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Only using @JsonIgnore during serialization, but not deserialization


Question

I have a user object that is sent to and from the server. When I send out the user object, I don't want to send the hashed password to the client. So, I added @JsonIgnore on the password property, but this also blocks it from being deserialized into the password that makes it hard to sign up users when they ain't got a password.

How can I only get @JsonIgnore to apply to serialization and not deserialization? I'm using Spring JSONView, so I don't have a ton of control over the ObjectMapper.

Things I've tried:

  1. Add @JsonIgnore to the property
  2. Add @JsonIgnore on the getter method only
2019/11/07
1
334
11/7/2019 9:39:41 AM

Accepted Answer

Exactly how to do this depends on the version of Jackson that you're using. This changed around version 1.9, before that, you could do this by adding @JsonIgnore to the getter.

Which you've tried:

Add @JsonIgnore on the getter method only

Do this, and also add a specific @JsonProperty annotation for your JSON "password" field name to the setter method for the password on your object.

More recent versions of Jackson have added READ_ONLY and WRITE_ONLY annotation arguments for JsonProperty. So you could also do something like:

@JsonProperty(access = Access.WRITE_ONLY)
private String password;

Docs can be found here.

2016/02/27
497
2/27/2016 5:52:01 PM

In order to accomplish this, all that we need is two annotations:

  1. @JsonIgnore
  2. @JsonProperty

Use @JsonIgnore on the class member and its getter, and @JsonProperty on its setter. A sample illustration would help to do this:

class User {

    // More fields here
    @JsonIgnore
    private String password;

    @JsonIgnore
    public String getPassword() {
        return password;
    }

    @JsonProperty
    public void setPassword(final String password) {
        this.password = password;
    }
}

Since version 2.6: a more intuitive way is to use the com.fasterxml.jackson.annotation.JsonProperty annotation on the field:

@JsonProperty(access = Access.WRITE_ONLY)
private String myField;

Even if a getter exists, the field value is excluded from serialization.

JavaDoc says:

/**
 * Access setting that means that the property may only be written (set)
 * for deserialization,
 * but will not be read (get) on serialization, that is, the value of the property
 * is not included in serialization.
 */
WRITE_ONLY

In case you need it the other way around, just use Access.READ_ONLY.

2016/01/08

In my case, I have Jackson automatically (de)serializing objects that I return from a Spring MVC controller (I am using @RestController with Spring 4.1.6). I had to use com.fasterxml.jackson.annotation.JsonIgnore instead of org.codehaus.jackson.annotate.JsonIgnore, as otherwise, it simply did nothing.

2019/11/07

"user": {
        "firstName": "Musa",
        "lastName": "Aliyev",
        "email": "[email protected]",
        "passwordIn": "98989898", (or encoded version in front if we not using https)
        "country": "Azeribaijan",
        "phone": "+994707702747"
    }

@CrossOrigin(methods=RequestMethod.POST)
@RequestMapping("/public/register")
public @ResponseBody MsgKit registerNewUsert(@RequestBody User u){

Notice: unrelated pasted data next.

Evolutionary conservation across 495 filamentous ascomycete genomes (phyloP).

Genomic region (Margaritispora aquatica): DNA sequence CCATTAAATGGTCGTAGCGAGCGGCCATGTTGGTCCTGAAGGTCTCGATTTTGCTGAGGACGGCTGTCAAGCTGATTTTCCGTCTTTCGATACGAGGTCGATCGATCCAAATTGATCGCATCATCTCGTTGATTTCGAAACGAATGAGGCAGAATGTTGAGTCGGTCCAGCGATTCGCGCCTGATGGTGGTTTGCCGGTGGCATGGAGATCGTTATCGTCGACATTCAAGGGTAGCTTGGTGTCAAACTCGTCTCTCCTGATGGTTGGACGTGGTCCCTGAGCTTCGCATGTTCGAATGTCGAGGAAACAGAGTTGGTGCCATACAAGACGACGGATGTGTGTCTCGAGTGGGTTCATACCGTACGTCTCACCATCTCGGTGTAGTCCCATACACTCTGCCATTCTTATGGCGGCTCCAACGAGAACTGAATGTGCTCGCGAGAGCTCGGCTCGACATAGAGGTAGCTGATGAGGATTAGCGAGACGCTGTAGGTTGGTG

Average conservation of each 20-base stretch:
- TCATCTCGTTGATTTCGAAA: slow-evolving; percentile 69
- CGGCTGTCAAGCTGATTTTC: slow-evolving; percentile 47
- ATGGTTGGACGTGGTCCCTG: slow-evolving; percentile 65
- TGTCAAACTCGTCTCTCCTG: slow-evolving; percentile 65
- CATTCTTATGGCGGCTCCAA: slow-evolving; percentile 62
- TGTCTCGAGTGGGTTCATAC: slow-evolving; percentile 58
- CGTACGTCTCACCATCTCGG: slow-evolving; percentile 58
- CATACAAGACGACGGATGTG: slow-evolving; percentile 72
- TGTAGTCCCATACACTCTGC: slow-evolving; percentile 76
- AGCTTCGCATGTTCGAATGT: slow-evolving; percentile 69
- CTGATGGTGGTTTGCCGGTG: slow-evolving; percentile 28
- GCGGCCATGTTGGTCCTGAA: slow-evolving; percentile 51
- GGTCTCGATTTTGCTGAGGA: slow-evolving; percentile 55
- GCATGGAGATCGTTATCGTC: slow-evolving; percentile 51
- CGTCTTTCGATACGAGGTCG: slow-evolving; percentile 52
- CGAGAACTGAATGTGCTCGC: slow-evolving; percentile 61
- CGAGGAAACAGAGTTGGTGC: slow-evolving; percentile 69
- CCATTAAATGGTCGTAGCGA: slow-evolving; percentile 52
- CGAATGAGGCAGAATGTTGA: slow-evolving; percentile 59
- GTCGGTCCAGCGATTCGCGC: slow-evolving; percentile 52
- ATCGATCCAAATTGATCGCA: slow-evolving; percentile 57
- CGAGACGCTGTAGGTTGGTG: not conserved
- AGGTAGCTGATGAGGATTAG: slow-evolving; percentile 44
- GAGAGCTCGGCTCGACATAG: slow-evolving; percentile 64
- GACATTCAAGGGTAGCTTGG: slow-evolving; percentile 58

root.registerUser(u);

    return new MsgKit("registered");
}  

@Service
@Transactional
public class RootBsn {

    @Autowired UserRepository userRepo;

    public void registerUser(User u) throws Exception{

        u.setPassword(u.getPasswordIn());
        //Generate some salt and  setPassword (encoded -  salt+password)
        User u=userRepo.save(u);

        System.out.println("Registration information saved");
    }

}

    @Entity        
@JsonIgnoreProperties({"recordDate","modificationDate","status","createdBy","modifiedBy","salt","password"})
                    public class User implements Serializable {
                        private static final long serialVersionUID = 1L;

                        @Id
                        @GeneratedValue(strategy=GenerationType.AUTO)
                        private Long id;

                        private String country;

                        @Column(name="CREATED_BY")
                        private String createdBy;

                        private String email;

                        @Column(name="FIRST_NAME")
                        private String firstName;

                        @Column(name="LAST_LOGIN_DATE")
                        private Timestamp lastLoginDate;

                        @Column(name="LAST_NAME")
                        private String lastName;

                        @Column(name="MODIFICATION_DATE")
                        private Timestamp modificationDate;

                        @Column(name="MODIFIED_BY")
                        private String modifiedBy;

                        private String password;

                        @Transient
                        private String passwordIn;

                        private String phone;

                        @Column(name="RECORD_DATE")
                        private Timestamp recordDate;

                        private String salt;

                        private String status;

                        @Column(name="USER_STATUS")
                        private String userStatus;

                        public User() {
                        }
                // getters and setters
                }
2016/05/01

Another easy way to handle this is to use the argument allowSetters=truein the annotation. This will allow the password to be deserialized into your dto but it will not serialize it into a response body that uses contains object.

example:

@JsonIgnoreProperties(allowSetters = true, value = {"bar"})
class Pojo{
    String foo;
    String bar;
}

Both foo and bar are populated in the object, but only foo is written into a response body.

2019/12/20